Now that the Thanksgiving holiday is behind us, the official start of the Christmas season is upon us and nothing gets me in the Christmas spirit like the traditional Erwin Christmas Parade on the first Monday in December and the memories of my dad’s yearly Christmas parade rant.
Now don’t get me wrong, the old man loved the holiday season as much as the next guy, but he never could adjust to being a downtown merchant being forced to leave the office a few minutes early on a Monday while the town prepared for the night’s festivities by blocking off main street.
In Dad’s mind, Mondays were for working and Saturdays were for parades, and parking in the back of the building or walking those three blocks to his house were simply not options he was willing to consider, which made parade day in the office the worst day of the holiday season.
Another one of my dad’s favorite Christmas pet peeves was getting those on his Christmas list the dreaded pair of socks on Christmas day. As my sister can attest, once you reached the age of maturity, which was age 18, in his book, the days of the free ride came to an end. You were an adult and if you needed to borrow a few bucks he kept a record of it and expected to be paid back in full or you would suffer the consequence on Christmas Day.
Now, in all fairness, he would always warn you about the socks you would be getting just in case you decided to ignore your monthly statement that he would, in fact, mail to your house. Over the years I received my share of socks on Christmas Day, but on those days when I avoided the sock gift, watching my sister or my own children receive socks for Christmas was an absolute hoot to watch and well worth making the trip to Dad’s. Despite the fact my kids were warned they would be getting socks after scoring a big birthday gift or owing the old man money, watching them learn the hard way never got old.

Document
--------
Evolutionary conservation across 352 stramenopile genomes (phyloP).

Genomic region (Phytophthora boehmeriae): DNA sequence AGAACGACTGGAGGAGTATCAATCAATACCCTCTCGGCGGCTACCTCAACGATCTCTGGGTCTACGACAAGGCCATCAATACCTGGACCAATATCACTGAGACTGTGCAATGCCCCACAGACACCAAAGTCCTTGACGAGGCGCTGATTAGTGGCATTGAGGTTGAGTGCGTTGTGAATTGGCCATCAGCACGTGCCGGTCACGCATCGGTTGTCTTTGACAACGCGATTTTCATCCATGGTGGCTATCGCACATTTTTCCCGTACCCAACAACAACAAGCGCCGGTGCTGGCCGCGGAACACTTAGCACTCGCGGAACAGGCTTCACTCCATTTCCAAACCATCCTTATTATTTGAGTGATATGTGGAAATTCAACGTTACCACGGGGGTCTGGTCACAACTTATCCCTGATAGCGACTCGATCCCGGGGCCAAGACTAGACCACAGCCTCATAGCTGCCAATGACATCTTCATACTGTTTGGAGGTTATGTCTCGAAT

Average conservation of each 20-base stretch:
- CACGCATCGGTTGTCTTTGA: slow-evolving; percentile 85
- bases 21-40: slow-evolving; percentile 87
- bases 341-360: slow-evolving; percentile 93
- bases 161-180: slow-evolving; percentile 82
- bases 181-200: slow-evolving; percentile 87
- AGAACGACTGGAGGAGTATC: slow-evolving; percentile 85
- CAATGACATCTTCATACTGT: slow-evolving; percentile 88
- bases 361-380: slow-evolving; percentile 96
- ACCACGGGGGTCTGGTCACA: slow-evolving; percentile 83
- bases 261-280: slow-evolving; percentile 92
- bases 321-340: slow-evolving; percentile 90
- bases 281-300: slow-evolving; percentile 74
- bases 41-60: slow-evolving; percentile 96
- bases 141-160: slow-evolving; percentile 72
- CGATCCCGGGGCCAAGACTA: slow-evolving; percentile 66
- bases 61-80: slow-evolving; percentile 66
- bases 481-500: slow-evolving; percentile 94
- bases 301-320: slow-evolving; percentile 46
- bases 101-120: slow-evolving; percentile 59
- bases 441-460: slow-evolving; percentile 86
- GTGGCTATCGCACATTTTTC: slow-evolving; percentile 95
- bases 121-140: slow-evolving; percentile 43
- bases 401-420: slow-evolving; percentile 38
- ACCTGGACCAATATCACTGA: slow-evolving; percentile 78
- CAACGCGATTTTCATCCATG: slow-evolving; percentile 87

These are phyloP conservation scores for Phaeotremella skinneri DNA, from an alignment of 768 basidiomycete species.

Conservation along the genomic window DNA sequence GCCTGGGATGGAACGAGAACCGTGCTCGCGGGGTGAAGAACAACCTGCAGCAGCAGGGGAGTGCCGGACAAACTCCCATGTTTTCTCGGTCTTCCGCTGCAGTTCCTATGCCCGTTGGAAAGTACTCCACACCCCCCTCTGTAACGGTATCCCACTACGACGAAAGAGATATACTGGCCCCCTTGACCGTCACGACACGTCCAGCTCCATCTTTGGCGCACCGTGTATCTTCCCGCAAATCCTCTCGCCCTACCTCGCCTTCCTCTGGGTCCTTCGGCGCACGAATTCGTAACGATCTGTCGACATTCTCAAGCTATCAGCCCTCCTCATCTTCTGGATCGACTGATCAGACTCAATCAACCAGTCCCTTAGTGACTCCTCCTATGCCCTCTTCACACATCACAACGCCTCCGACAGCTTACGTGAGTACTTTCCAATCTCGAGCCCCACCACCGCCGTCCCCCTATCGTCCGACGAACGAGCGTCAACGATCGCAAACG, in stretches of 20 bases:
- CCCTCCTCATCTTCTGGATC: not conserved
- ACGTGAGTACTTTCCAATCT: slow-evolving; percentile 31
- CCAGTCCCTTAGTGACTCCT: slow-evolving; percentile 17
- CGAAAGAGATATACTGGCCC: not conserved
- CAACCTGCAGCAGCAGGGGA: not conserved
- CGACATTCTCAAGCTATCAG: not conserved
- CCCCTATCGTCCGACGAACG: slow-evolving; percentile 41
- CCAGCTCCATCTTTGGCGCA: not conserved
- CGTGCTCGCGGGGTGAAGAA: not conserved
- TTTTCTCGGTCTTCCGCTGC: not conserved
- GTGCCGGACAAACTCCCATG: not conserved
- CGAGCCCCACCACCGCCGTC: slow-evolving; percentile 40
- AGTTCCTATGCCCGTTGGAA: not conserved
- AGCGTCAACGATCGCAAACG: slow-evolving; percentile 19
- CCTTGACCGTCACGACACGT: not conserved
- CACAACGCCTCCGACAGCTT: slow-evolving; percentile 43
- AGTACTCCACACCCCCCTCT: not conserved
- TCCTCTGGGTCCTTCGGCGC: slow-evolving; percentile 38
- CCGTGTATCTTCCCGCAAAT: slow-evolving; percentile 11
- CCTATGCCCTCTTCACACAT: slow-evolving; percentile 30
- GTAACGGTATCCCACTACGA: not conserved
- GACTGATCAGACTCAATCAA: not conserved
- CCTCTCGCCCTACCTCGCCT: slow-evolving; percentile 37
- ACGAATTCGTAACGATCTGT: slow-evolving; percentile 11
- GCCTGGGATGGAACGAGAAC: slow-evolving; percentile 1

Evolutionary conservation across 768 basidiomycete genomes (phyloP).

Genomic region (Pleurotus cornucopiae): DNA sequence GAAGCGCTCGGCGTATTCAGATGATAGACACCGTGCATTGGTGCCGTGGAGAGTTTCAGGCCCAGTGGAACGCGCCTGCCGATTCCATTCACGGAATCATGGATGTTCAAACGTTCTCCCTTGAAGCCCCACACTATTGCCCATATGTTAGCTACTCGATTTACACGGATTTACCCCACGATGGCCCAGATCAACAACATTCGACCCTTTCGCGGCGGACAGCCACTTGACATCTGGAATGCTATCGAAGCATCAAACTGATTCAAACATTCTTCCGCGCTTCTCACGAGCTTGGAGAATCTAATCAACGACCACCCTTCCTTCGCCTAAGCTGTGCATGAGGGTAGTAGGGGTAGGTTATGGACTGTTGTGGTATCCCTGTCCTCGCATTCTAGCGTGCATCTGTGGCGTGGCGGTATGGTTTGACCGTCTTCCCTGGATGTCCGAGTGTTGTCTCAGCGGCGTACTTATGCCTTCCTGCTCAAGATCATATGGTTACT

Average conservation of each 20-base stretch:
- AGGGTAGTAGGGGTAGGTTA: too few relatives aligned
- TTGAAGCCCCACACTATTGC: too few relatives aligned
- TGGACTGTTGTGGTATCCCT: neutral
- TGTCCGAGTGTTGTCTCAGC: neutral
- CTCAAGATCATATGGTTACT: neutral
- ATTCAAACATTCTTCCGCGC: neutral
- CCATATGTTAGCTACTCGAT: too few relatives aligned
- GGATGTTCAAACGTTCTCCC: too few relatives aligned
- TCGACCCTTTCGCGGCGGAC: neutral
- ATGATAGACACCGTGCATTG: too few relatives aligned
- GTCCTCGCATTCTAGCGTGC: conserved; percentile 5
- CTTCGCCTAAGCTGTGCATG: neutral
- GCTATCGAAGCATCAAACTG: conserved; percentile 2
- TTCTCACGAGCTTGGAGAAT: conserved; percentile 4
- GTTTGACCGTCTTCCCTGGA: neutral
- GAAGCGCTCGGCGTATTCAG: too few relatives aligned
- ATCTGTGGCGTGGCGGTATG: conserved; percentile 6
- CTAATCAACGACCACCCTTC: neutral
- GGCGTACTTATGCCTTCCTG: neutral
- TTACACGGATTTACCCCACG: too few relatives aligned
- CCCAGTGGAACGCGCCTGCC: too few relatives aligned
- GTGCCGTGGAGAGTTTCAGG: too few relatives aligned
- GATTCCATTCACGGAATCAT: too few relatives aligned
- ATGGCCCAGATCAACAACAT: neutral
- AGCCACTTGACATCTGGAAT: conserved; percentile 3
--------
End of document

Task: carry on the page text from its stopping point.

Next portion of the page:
Speaking of learning the hard way, my youngest daughter, Sarah, was the queen of the sock gifts. Sarah always considered herself the favorite grandchild of my father and, true or not, she could absolutely swindle the old man out of anything. No matter what Sarah wanted, he found a way to give it to her.
Every year for many years, Sarah traded a birthday and a Christmas gift for Duke football season tickets on the 50-yard line, of course, because she convinced him that no granddaughter of Larry Parker should have to slum in the end zone seats with the general public. Upon turning 16 she convinced the old man to loan her money for a down payment on her first car, forever sealing her fate as the grandchild with a pair of socks under the Christmas tree.
Sarah played the old man like a fiddle, assuming he would forget or overlook the fact she owed him bigtime. But, true to form, the old man never budged. A promise made is a debt unpaid, as he liked to say. And if he promised you a pair of socks for Christmas, you were getting a pair of socks for Christmas.
As we all know, once we lose someone we love, the holiday season is never quite the same. We learn to adapt and adjust, and we learn to love the holidays as much as ever. To all my family members and dear lifelong friends who will be missing someone this Christmas, this column is dedicated to you with heartfelt blessings of peace, comfort, and a warm pair of socks under your tree. Mr. Parker lives in Erwin. Contact him at firstname.lastname@example.org.